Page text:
The immediate question that trips up car manufacturers is how long the transition to a future of fully connected electric and driverless cars will take. Indeed, it is in this no man’s land of risk and reward where car companies sometimes struggle to find the appropriate balance between commitment to the future and satisfying the demands of today’s customers. Here, success will go to players who understand the need to incorporate agile manufacturing and design as they create a new market in electric vehicles (EVs) while remaining competitive in their core.
While no one knows for sure when consumers will warm to electric cars, there is no doubt enthusiasm for the new propulsion system is growing. Globally, there were more than five million of them on the road at the beginning of this year, up almost 67 percent from the year before when the EV count crossed the three-million mark.
Just look at the expansion of models available in plug-in EVs. Where there were only two models available in 1997, there were 98 entering 2019. In 2018, global plug-in deliveries were close to 2.1 million, a majority of which were battery electric vehicles – an increase of 64 percent over the preceding year. (See Exhibit 1.)
More than half of those sales were made in China, where a solid commitment has been made to investment in EV startups and encouraging EV ownership through extensive subsidies. Substantial sums are also being invested in Chinese lithiumion battery production and research efforts to improve battery technology. China is currently the biggest producer globally of the batteries used in electric vehicles.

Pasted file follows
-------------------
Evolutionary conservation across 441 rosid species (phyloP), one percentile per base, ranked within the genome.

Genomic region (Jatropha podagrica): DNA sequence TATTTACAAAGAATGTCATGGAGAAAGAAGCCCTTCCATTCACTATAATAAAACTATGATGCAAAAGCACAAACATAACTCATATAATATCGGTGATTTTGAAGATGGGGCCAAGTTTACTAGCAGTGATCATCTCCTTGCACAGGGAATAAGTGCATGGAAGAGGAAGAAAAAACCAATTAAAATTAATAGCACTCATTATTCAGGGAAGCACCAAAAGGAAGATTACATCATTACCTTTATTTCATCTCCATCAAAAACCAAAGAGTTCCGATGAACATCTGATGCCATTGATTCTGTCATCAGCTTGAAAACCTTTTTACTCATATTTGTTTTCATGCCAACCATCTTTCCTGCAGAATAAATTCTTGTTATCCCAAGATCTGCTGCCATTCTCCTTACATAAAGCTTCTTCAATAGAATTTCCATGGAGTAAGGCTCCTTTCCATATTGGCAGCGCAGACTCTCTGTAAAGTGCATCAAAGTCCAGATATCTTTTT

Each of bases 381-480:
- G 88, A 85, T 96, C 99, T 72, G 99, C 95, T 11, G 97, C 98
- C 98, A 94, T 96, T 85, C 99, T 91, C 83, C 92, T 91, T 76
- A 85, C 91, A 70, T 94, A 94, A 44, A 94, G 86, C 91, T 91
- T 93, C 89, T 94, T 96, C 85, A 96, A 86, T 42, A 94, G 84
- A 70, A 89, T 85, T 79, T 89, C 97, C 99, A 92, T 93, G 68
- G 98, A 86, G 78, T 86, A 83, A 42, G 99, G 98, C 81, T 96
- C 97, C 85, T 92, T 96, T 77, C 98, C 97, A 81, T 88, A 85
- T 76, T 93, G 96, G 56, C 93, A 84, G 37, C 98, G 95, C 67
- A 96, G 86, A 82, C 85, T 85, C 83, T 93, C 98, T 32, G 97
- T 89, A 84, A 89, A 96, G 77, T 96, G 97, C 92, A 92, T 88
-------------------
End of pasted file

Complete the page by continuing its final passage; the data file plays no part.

China is expected to become a key player as the new electric vehicle market evolves. It is also the largest producer of EVs in the world, with a reported capacity of some 20 million vehicles. While its plethora of automakers have been focusing on the domestic market to date, the biggest players are talking about going global in the next couple of years.
EXHIBIT 1: ELECTRIC VEHICLES LAUNCH ROADMAP – TOP OEMs
Source: LMC Automotive, PLDB, Oliver Wyman analysis
THE UNITED STATES: A COMPLEX MARKET
Probably the most ambiguous market is North America. Despite its love affair with the SUV and pickup truck, the United States has been one of the fastest-growing markets for EVs. US sales grew by 79 percent last year. Yet, government policy has not been supportive of EV market growth, and cheap gasoline prices may hinder market development.
The automotive sales market is likely to get increasingly regional, facing different regulatory crosswinds that will make it difficult for manufacturers to deliver the right mix of vehicles in the right places at the right time. In this environment, car companies will need to be on top of market trends and proactively analyze consumer preferences like they never have before. To stay ahead of the competition and market trends, product development teams also must move faster and be more agile. And manufacturers will have to aggressively work to keep their workforce skill sets up to date with the changing mix of models.